Presented by: Shannon O'Dwyer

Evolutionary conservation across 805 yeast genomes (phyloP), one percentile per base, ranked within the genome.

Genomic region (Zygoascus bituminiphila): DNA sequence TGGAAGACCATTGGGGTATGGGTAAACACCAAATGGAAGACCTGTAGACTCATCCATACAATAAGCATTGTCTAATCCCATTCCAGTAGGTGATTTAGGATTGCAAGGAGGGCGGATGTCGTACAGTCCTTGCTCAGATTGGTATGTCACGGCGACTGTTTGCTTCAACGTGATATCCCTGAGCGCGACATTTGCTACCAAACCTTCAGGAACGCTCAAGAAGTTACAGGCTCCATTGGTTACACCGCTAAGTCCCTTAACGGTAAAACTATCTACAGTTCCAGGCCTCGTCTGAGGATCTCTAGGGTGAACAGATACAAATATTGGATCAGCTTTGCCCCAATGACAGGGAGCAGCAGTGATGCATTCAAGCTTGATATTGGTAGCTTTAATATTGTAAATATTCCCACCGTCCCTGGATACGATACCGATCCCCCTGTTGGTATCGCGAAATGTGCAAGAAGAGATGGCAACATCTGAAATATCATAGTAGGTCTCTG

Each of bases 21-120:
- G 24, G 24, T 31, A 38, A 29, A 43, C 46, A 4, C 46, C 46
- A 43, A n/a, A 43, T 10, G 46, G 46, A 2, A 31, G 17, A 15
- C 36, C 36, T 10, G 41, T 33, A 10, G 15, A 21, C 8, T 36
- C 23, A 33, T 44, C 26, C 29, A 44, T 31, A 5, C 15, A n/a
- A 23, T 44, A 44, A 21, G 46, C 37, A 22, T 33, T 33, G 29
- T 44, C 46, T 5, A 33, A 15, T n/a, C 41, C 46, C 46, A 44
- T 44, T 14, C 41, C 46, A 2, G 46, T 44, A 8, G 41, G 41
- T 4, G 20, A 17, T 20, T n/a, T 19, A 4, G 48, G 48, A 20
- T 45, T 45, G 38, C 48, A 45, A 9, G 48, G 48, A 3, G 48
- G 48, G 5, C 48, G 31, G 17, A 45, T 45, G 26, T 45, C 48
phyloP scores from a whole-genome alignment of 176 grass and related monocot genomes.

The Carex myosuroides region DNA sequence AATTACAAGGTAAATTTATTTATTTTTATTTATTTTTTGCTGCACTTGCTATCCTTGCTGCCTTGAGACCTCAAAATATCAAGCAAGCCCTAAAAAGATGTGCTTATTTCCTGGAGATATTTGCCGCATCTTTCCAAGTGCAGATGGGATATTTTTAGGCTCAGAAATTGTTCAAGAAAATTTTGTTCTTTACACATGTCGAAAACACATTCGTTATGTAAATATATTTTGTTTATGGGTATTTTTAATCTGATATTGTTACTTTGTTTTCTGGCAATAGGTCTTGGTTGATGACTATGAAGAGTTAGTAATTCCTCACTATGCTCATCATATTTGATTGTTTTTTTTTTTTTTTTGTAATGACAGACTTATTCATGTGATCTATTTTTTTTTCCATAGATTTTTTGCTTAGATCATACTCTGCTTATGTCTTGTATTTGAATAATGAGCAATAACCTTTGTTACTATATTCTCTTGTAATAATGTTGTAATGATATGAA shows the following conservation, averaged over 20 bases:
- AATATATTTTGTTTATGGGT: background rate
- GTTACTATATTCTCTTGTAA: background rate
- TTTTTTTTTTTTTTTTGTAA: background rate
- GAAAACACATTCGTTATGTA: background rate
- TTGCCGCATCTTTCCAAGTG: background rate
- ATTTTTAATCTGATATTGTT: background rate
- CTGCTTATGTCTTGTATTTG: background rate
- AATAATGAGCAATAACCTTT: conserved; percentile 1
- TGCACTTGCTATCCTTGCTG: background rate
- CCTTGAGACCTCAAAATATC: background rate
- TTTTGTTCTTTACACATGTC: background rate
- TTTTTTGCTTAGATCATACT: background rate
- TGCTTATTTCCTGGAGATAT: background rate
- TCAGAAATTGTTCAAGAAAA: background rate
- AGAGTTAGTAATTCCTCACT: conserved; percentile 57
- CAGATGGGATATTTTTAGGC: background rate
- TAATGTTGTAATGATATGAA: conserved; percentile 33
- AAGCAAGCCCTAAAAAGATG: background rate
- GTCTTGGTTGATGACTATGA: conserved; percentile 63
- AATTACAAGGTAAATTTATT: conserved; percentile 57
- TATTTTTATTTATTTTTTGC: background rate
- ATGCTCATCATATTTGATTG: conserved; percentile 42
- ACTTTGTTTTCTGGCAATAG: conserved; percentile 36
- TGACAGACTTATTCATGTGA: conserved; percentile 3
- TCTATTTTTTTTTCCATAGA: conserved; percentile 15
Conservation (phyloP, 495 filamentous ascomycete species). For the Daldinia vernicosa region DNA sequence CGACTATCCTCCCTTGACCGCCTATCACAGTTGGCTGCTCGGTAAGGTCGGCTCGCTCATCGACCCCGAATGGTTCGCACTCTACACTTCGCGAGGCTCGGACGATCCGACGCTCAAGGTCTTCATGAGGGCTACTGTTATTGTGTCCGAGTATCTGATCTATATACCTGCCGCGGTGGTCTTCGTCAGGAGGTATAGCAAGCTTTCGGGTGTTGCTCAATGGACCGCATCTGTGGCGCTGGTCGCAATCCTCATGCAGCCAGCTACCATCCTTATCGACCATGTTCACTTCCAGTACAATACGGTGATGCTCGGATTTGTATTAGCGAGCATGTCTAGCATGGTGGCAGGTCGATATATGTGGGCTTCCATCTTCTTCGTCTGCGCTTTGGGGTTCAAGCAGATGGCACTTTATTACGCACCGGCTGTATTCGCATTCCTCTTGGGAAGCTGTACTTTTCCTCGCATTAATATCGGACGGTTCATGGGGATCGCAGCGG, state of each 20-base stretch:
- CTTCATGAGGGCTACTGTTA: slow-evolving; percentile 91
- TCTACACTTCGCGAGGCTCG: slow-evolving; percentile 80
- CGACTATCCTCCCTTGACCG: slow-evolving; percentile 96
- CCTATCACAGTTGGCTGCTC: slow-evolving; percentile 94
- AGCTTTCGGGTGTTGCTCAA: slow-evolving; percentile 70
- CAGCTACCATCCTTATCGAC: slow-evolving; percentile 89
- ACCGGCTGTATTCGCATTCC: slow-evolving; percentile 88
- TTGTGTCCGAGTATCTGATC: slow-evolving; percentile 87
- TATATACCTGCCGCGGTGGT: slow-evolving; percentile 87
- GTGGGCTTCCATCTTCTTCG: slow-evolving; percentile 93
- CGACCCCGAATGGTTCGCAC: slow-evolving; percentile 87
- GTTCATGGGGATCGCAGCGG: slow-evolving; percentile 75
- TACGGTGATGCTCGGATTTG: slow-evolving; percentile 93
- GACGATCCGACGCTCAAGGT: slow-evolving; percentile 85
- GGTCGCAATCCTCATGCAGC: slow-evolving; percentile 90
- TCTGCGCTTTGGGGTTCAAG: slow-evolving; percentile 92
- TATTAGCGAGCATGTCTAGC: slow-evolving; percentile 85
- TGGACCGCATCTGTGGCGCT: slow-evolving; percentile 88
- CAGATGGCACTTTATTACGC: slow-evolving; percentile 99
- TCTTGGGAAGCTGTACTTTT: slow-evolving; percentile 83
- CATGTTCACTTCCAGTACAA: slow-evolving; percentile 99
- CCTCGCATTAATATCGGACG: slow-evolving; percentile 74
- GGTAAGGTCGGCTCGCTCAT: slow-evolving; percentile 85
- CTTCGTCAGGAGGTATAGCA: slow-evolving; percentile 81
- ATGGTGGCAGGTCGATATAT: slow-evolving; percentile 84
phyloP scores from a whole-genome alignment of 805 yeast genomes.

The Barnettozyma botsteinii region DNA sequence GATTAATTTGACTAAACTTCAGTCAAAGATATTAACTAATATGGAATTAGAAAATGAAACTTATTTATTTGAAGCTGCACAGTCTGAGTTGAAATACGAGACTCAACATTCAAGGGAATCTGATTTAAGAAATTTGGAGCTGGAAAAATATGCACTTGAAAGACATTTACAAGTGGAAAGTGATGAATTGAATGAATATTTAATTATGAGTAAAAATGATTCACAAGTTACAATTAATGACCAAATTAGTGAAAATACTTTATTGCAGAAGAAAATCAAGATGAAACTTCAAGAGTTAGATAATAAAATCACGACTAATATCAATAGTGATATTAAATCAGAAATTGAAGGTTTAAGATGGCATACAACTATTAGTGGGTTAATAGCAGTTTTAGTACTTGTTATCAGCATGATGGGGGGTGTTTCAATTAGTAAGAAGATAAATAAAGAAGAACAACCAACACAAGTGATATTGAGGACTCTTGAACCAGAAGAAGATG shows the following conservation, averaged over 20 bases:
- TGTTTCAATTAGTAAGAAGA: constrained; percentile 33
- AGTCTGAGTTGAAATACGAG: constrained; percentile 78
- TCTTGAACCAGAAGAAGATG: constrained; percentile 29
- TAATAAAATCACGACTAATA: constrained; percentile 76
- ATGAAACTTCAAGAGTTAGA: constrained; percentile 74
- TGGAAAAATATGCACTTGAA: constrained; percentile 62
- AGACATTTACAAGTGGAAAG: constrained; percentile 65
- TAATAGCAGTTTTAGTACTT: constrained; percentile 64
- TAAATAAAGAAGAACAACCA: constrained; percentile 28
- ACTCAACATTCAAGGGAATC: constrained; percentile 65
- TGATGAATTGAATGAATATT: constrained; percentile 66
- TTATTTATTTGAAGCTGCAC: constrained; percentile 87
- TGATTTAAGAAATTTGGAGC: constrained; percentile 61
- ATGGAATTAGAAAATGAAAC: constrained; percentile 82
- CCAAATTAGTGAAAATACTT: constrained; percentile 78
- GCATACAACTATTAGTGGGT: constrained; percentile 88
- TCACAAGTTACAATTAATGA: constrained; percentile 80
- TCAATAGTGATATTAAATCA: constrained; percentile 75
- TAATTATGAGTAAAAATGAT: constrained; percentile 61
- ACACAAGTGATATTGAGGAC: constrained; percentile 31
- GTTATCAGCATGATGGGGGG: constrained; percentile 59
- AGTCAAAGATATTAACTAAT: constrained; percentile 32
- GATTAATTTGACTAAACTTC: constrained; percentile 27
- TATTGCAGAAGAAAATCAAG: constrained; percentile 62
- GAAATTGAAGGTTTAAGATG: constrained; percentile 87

Woodland caribou (Rangifer tarandus caribou) are a threatened species federally and provincially in Alberta. Habitat restoration is critical to maintaining suitable habitat to support healthy populations. Current reclamation criteria in Alberta do not support practices that facilitate the restoration of low productivity black spruce and lichen-dominated ecosystems which are important predator refuge and foraging habitats for caribou. At a steam assisted gravity drainage facility in northeastern Alberta, a trial program was developed to recover caribou habitat on six well sites in bog or fen habitats. The six sites underwent habitat restoration in 2014 with each site split into quadrants with four treatment types: i) inverted mound, planted with black spruce seedlings and transplanted reindeer lichen mats, ii) non-inverted mound, planted with black spruce seedlings and transplanted reindeer lichen mats, iii) planted black spruce seedlings and transplanted reindeer lichen mats, and iv) a control area with no mounding, planting or lichen transplantation. Results over three monitoring events have shown promising results. Success of the treatments was measured by health of lichen mats, height and density of seedlings, and overall ground cover of vegetation species. It was found that mounding treatments appear to be returning the OSE wells back to caribou habitat more quickly than the planting only and control treatments. Mounding treatments give planted black spruce seedlings a head start and have taller trees than the planting only treatment.